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Frugal UX: A Jugaad Approach to Research and Design

Innovating UX Practice

Inspirations from software engineering

A column by Peter Hornsby
September 25, 2017

In recent years, the Hindi word Jugaad has gained popularity as a synonym for frugal innovation—that is, the ability to do more with less. While the concept of Jugaad came out of developing nations such as India, the concept has garnered interest in the developed economies of the West. This trend has arguably occurred after a half century of relative wealth. Consider, for instance, the British wartime call to arms on the domestic front to “Make do and mend.” The idea of frugality is not simply about making things cheaply. Companies, particularly well-known Western brands, have hard-earned reputations they need to maintain. For these companies, frugality means staying true to their brand values while, at the same time, delivering additional value to the customer. They may accomplish this by

  • reducing overconsumption and waste—Thus, a company can deliver environmental benefits as part of their corporate social responsibility.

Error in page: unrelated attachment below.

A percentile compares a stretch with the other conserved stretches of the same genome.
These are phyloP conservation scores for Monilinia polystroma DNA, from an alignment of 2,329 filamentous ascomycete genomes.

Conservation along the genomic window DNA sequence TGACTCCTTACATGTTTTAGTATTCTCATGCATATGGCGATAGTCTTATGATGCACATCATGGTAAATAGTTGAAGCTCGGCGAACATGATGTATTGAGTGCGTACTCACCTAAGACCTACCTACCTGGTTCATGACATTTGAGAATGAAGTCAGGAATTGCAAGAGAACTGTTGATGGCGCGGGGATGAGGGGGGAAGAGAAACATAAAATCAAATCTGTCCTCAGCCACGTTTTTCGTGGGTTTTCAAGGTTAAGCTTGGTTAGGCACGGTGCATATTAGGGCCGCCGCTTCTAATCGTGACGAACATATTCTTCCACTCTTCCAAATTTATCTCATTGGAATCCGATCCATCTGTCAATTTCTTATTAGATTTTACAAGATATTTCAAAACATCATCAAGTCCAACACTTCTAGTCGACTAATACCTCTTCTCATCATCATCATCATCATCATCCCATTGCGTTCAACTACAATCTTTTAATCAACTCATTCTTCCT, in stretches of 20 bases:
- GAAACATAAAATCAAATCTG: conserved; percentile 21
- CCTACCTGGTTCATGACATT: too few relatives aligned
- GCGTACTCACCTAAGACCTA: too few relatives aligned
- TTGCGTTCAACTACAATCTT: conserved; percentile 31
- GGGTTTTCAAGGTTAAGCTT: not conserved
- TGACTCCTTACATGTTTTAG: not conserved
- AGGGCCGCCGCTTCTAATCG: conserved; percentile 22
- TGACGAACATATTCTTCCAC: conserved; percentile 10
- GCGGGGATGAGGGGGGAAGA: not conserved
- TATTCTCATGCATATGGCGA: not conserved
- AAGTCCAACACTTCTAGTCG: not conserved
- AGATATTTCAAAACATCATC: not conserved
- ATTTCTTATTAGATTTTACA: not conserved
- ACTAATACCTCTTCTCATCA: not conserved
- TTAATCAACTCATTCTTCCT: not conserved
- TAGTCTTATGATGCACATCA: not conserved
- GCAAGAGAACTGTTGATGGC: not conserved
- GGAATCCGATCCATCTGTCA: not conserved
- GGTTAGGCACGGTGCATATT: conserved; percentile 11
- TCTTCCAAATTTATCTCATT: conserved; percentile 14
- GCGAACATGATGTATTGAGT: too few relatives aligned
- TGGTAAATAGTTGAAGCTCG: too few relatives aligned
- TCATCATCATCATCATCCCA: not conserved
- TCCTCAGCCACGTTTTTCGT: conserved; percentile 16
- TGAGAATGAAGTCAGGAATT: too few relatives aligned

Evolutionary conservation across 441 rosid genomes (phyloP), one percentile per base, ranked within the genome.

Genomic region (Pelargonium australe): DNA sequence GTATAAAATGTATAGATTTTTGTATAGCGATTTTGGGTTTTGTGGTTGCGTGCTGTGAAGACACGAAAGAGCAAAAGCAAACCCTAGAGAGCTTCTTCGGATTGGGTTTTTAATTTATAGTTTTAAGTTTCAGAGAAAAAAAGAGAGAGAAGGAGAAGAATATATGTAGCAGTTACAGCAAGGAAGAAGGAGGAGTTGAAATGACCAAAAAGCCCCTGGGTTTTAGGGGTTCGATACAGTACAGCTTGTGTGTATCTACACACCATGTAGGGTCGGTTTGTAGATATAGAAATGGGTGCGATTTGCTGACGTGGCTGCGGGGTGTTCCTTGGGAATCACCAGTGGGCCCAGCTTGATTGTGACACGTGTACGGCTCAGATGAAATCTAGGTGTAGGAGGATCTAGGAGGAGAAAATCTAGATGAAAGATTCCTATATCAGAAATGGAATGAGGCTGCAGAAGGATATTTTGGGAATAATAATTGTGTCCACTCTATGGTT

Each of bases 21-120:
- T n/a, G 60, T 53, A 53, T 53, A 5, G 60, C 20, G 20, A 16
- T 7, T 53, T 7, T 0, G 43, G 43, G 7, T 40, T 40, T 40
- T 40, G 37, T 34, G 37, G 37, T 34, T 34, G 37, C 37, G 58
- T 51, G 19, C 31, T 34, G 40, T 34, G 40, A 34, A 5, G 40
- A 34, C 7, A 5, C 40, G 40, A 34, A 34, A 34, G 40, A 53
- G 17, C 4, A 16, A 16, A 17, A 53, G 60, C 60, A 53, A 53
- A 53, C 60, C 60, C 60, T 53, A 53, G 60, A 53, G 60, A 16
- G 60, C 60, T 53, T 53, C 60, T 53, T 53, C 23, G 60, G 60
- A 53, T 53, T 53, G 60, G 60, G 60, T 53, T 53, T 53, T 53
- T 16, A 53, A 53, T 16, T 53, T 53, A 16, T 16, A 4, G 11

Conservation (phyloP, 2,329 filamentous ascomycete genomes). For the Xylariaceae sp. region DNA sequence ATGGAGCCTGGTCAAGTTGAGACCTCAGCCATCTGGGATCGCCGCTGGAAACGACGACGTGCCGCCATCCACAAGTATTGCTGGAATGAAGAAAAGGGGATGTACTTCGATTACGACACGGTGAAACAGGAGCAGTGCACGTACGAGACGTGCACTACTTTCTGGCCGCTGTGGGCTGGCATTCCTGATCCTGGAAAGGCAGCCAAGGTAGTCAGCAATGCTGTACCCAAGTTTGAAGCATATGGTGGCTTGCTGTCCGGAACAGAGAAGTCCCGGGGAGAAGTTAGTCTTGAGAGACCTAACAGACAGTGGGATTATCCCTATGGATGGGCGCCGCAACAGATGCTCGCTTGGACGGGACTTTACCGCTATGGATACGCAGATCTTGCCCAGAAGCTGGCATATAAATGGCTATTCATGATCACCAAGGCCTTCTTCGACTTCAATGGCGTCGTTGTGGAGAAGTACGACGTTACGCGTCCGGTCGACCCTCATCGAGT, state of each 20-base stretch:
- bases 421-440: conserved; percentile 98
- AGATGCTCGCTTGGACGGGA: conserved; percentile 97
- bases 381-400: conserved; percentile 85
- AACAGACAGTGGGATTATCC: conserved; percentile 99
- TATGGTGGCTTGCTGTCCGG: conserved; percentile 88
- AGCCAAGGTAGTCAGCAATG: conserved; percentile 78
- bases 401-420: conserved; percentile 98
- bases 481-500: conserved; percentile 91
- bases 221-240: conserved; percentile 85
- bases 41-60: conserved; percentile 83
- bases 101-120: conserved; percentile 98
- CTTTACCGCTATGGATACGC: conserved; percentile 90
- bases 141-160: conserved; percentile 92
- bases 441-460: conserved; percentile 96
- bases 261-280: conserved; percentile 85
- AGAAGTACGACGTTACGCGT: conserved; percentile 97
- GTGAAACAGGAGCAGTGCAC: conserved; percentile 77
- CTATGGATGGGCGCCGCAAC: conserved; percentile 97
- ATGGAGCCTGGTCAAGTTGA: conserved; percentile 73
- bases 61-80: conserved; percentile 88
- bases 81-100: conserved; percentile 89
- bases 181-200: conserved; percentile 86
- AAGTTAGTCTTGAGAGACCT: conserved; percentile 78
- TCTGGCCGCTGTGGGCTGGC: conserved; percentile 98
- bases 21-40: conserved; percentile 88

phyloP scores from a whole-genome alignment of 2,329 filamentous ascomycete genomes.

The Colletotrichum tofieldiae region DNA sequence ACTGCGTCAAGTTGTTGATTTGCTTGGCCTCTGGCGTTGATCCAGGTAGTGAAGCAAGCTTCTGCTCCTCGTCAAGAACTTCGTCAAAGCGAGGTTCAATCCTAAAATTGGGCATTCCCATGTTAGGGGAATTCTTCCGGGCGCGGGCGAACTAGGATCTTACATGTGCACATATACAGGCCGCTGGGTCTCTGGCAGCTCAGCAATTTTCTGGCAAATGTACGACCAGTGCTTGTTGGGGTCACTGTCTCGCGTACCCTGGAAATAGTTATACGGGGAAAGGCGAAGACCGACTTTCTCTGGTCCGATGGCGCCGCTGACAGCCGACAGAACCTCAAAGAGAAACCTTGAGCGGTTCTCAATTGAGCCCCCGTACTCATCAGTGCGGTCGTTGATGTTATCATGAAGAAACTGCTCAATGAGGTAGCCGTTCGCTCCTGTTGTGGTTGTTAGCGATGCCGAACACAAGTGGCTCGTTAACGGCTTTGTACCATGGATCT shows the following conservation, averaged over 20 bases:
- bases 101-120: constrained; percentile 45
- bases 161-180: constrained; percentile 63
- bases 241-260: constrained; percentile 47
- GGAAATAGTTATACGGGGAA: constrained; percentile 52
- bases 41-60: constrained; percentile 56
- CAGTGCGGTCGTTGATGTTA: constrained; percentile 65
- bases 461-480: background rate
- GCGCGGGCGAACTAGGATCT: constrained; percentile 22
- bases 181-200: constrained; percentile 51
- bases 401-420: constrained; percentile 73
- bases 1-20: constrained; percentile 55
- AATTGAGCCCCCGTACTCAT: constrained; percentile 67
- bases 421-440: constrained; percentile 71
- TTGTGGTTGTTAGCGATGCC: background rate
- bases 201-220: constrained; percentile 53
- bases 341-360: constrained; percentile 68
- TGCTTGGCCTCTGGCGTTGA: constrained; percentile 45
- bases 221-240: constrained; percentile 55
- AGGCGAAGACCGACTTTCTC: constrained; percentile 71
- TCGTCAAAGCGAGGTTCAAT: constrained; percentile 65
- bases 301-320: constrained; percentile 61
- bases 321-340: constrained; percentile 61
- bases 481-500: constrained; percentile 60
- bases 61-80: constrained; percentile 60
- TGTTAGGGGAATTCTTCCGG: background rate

• engaging with a broader range of users—This may mean delivering value in new markets or engaging with customers who the company had previously excluded from consideration by virtue of their age or disability.
  • making their product-design, development, and production processes more decentralized and flexible—This helps the company respond more quickly to market trends and opportunities—functioning like a fleet of speedboats rather than a single supertanker.
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All of these concepts resonate with economic trends in the West. Here in the UK, discount supermarkets are gaining a higher proportion of customer spending as a result of their both offering low prices and maintaining high quality. They achieve this through innovations all along the value chain. Indeed, the notion of doing more with less is characteristic of a huge number of innovative companies—including Uber, Airbnb, Zipcar, and others that are part of the sharing economy, which is predicated on the notion that people no longer need to own a thing to benefit from it. So we can characterize frugality as delivering greater value using fewer resources.